Night life on the Fourth of July In Williams, Ariz.

John Holst owns the Red Garter as well as a restaurant below and the Historic Brewing Company next door. We had a delightful evening meal at the Brewing Company and a nice breakfast below the bed and breakfast. And Jim partook of several of the Brewing Company's craft beers on Monday afternoon.

Downtown Williams is loaded with gift shops, bars and eating places, many glowing brightly with neon signs at night. Downtown at night is worth a visit.

We came into Williams late Monday afternoon after touring the South Rim of the Grand Canyon, hooking back up with the Mother Road in Williams. As you would expect, Grand Canyon National Park was teeming with tourists Monday.

On Tuesday we made the short trek to Kingman, much of it on the original Route 66, part of it on the longest stretch of uninterrupted Mother Road left in the country. We stopped in the small town of Seligman, which is adorned with numerous gift shops decorated with period themes of old cars, license plates, and Route 66 memorabilia.

Seligman is the home
of Angel Deigadillo, propertier of the Deigadillo Barber Shop and Pool Hall, who was dismayed at the loss of business with the coming of I40. He organized a meeting with representatives of other Arizona towns on Route 66 and they formed the Historic Route 66 Association of Arizona in February 1987. He was named president of the organization and over the next years as Route 66 nostalgia grew, Arizona was ready with dozens of stores on the route supplying Route 66 memorabilia to the growing number of tourists.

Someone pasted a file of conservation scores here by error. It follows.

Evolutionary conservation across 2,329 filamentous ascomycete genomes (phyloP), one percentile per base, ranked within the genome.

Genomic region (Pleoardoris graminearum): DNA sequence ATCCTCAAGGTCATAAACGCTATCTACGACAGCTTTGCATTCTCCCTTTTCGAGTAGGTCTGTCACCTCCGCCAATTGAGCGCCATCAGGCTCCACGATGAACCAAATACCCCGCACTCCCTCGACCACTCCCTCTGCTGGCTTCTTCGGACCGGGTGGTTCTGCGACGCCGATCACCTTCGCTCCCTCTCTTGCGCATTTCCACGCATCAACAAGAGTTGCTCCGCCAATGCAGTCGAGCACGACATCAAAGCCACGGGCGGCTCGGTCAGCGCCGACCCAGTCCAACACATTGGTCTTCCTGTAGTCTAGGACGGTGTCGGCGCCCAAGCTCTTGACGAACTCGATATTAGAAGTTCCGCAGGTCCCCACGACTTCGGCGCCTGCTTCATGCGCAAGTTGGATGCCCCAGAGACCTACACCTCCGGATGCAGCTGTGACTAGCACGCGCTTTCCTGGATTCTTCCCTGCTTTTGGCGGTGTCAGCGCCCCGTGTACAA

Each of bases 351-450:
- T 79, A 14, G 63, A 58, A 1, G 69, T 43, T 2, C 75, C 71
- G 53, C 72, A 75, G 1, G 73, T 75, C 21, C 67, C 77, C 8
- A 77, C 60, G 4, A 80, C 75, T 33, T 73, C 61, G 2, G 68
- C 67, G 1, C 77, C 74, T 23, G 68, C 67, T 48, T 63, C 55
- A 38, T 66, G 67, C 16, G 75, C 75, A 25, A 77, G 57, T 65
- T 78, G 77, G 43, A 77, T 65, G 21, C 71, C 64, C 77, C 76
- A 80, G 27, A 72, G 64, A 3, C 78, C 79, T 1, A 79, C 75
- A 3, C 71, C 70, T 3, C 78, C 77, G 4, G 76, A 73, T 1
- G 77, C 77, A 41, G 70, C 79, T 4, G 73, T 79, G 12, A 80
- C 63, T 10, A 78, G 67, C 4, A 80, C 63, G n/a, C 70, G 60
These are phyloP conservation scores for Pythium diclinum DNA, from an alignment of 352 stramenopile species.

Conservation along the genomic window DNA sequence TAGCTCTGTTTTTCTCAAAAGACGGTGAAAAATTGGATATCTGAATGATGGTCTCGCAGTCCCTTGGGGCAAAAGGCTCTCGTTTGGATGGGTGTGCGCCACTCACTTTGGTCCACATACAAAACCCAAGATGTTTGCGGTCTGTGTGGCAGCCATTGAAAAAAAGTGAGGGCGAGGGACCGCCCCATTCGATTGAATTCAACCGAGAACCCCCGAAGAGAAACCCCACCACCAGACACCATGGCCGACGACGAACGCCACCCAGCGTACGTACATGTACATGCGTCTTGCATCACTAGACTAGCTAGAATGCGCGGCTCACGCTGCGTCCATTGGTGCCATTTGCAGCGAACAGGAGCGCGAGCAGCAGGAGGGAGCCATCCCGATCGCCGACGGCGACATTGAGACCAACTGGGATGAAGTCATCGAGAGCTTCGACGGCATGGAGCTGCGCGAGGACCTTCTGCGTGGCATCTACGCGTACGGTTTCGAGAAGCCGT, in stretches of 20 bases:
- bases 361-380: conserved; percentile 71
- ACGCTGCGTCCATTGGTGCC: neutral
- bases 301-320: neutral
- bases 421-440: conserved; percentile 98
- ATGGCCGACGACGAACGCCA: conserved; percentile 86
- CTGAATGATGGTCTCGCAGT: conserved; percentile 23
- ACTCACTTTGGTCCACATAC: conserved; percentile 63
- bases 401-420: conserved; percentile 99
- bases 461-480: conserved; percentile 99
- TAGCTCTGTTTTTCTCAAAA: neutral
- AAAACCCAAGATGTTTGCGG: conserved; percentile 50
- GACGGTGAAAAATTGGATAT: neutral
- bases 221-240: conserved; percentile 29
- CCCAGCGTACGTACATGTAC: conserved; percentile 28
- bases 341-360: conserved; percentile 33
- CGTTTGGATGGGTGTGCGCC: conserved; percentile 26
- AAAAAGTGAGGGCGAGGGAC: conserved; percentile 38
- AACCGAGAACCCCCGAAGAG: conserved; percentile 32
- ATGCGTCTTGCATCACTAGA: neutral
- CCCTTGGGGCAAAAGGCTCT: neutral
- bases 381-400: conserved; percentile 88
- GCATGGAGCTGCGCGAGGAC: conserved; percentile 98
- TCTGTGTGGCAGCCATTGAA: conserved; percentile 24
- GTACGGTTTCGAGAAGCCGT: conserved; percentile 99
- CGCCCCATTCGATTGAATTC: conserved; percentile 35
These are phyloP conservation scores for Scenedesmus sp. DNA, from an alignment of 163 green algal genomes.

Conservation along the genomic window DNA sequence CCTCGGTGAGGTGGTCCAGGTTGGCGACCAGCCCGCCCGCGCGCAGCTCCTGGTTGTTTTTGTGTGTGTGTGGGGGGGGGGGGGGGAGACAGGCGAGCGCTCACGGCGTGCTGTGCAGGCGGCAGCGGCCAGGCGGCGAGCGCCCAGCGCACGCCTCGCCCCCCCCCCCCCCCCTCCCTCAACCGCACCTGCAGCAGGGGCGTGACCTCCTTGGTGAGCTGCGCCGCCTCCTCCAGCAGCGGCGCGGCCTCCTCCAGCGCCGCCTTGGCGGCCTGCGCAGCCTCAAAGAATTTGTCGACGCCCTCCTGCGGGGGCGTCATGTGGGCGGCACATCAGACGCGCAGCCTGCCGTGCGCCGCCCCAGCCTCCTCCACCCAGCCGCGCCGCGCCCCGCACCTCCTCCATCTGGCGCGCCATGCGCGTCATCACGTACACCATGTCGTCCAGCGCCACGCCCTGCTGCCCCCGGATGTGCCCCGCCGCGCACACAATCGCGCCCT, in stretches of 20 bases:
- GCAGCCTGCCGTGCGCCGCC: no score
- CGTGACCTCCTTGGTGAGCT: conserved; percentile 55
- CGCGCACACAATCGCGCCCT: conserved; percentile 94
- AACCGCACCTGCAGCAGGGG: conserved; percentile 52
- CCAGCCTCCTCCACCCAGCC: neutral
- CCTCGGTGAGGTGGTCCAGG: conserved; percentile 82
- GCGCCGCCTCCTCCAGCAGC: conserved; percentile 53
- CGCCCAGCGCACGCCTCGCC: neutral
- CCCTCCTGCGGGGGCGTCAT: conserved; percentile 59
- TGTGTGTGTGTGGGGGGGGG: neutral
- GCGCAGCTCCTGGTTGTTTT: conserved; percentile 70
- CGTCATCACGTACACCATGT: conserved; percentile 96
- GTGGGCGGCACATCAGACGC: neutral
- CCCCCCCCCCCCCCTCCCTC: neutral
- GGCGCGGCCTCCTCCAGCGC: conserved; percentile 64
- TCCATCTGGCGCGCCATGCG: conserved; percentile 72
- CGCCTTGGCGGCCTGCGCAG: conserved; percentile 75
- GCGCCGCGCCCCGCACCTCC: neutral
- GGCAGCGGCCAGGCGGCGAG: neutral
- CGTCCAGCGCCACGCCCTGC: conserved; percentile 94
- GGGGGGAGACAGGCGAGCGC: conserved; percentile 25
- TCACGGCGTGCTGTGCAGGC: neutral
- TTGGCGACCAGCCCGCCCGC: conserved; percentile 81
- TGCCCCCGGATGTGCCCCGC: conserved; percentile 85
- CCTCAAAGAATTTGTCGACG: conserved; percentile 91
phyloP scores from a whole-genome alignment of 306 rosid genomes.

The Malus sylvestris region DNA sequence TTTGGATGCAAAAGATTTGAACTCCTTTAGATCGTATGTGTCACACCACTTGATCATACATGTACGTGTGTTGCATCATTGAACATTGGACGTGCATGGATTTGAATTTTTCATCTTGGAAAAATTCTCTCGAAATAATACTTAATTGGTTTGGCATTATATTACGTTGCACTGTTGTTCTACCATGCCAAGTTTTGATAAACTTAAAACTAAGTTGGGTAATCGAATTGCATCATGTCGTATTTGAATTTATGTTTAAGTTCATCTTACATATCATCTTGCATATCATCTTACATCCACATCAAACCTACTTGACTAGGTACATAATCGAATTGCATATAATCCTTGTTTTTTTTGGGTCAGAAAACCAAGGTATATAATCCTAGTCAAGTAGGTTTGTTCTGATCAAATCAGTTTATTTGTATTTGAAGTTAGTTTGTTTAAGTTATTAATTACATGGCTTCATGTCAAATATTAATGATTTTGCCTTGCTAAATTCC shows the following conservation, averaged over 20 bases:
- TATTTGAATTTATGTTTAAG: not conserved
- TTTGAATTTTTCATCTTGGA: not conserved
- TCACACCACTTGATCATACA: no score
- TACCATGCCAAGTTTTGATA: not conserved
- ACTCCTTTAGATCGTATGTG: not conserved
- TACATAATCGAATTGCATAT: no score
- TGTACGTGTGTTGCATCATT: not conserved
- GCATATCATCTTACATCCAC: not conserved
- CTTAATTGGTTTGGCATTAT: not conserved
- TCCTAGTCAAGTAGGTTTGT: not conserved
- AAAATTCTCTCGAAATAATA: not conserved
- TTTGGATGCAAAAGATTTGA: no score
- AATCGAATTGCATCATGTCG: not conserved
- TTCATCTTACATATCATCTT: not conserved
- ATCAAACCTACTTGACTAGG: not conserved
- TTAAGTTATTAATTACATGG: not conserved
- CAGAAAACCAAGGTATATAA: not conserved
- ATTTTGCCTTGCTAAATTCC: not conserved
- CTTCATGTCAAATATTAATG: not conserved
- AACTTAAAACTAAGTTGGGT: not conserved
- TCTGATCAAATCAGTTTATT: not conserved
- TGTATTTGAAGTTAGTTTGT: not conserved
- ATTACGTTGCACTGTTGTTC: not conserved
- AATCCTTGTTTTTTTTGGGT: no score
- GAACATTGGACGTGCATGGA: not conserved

Delgadillo is now retired. We visited his barber shop, now a gift store, and took pictures of his well-used  barber chair. (Luci poses with chair at right)

Kingman is the home of Mr. D'z Diner, a 1950s-themed diner, good for eating breakfast and lunch. Someone told us the diner's hamburger was delicious — and it was.

Tuesday our trip brought us to the historic route 66 El Trovatore Motel started in 1937 as a service station, with the tourist court added later in 1939, and was first owned by John F. Miller. While the rooms are clean and comfortable, they are in need of restoration. The exterior, however, has been spruced up with a long running mural up one side and down the other. A nice touch.

A wall mural at the El Trovatore Motel in Kingman, Ariz.

The rooms are  still Hollywood themed like the early days, and Jim and Luci got the Clint Eastwood room. No, Eastwood didn't stay here, but his pictures adorn the walls. Someone who did stay here according to current owner Sam Frisher was Clark Gable when he married Carol Lombard near Kingman on March 29, 1939.

Today we cross into California with a stay in Victorville, a distance of 236 miles via Interstate 40. But, of course, we will be traveling most of that distance on old 66, so the miles may be slightly more and the elapsed time considerably more. But it will also be more exciting and rewarding as we continue to get our kicks on Route 66.